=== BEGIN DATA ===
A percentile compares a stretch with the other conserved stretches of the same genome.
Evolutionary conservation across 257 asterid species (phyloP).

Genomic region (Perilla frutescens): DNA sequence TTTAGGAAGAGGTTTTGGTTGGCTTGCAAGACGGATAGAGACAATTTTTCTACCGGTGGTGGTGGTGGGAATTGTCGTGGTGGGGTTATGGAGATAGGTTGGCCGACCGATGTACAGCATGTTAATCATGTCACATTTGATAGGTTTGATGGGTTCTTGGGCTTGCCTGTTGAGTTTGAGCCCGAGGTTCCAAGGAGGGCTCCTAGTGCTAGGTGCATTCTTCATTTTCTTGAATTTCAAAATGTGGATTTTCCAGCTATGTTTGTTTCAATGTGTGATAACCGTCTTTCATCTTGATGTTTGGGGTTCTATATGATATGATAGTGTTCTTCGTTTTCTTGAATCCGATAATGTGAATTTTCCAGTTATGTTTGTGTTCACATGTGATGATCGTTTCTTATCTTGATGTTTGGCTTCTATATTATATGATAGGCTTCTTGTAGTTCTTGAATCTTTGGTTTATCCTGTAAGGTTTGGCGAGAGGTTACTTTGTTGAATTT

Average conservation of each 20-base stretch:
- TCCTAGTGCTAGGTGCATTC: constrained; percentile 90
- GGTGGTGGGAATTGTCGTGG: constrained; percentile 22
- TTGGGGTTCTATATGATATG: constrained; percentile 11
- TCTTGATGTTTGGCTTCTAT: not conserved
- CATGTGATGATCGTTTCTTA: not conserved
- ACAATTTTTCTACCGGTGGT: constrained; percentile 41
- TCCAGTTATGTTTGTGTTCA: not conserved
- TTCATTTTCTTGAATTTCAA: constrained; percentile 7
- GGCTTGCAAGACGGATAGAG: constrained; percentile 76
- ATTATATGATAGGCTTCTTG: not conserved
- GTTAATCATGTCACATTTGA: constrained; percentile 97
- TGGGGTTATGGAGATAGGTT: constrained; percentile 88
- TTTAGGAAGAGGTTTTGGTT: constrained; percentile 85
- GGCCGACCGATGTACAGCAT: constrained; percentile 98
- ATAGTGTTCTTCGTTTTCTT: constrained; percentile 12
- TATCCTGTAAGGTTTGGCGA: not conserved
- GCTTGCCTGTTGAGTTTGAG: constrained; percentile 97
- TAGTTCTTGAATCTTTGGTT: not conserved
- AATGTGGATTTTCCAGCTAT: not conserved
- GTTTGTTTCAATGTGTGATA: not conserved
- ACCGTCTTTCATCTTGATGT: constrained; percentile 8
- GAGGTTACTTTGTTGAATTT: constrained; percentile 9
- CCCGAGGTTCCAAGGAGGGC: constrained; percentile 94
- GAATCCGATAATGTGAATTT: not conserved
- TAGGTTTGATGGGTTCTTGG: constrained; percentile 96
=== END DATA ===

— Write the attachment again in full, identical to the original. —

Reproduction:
A percentile compares a stretch with the other conserved stretches of the same genome.
Evolutionary conservation across 257 asterid species (phyloP).

Genomic region (Perilla frutescens): DNA sequence TTTAGGAAGAGGTTTTGGTTGGCTTGCAAGACGGATAGAGACAATTTTTCTACCGGTGGTGGTGGTGGGAATTGTCGTGGTGGGGTTATGGAGATAGGTTGGCCGACCGATGTACAGCATGTTAATCATGTCACATTTGATAGGTTTGATGGGTTCTTGGGCTTGCCTGTTGAGTTTGAGCCCGAGGTTCCAAGGAGGGCTCCTAGTGCTAGGTGCATTCTTCATTTTCTTGAATTTCAAAATGTGGATTTTCCAGCTATGTTTGTTTCAATGTGTGATAACCGTCTTTCATCTTGATGTTTGGGGTTCTATATGATATGATAGTGTTCTTCGTTTTCTTGAATCCGATAATGTGAATTTTCCAGTTATGTTTGTGTTCACATGTGATGATCGTTTCTTATCTTGATGTTTGGCTTCTATATTATATGATAGGCTTCTTGTAGTTCTTGAATCTTTGGTTTATCCTGTAAGGTTTGGCGAGAGGTTACTTTGTTGAATTT

Average conservation of each 20-base stretch:
- TCCTAGTGCTAGGTGCATTC: constrained; percentile 90
- GGTGGTGGGAATTGTCGTGG: constrained; percentile 22
- TTGGGGTTCTATATGATATG: constrained; percentile 11
- TCTTGATGTTTGGCTTCTAT: not conserved
- CATGTGATGATCGTTTCTTA: not conserved
- ACAATTTTTCTACCGGTGGT: constrained; percentile 41
- TCCAGTTATGTTTGTGTTCA: not conserved
- TTCATTTTCTTGAATTTCAA: constrained; percentile 7
- GGCTTGCAAGACGGATAGAG: constrained; percentile 76
- ATTATATGATAGGCTTCTTG: not conserved
- GTTAATCATGTCACATTTGA: constrained; percentile 97
- TGGGGTTATGGAGATAGGTT: constrained; percentile 88
- TTTAGGAAGAGGTTTTGGTT: constrained; percentile 85
- GGCCGACCGATGTACAGCAT: constrained; percentile 98
- ATAGTGTTCTTCGTTTTCTT: constrained; percentile 12
- TATCCTGTAAGGTTTGGCGA: not conserved
- GCTTGCCTGTTGAGTTTGAG: constrained; percentile 97
- TAGTTCTTGAATCTTTGGTT: not conserved
- AATGTGGATTTTCCAGCTAT: not conserved
- GTTTGTTTCAATGTGTGATA: not conserved
- ACCGTCTTTCATCTTGATGT: constrained; percentile 8
- GAGGTTACTTTGTTGAATTT: constrained; percentile 9
- CCCGAGGTTCCAAGGAGGGC: constrained; percentile 94
- GAATCCGATAATGTGAATTT: not conserved
- TAGGTTTGATGGGTTCTTGG: constrained; percentile 96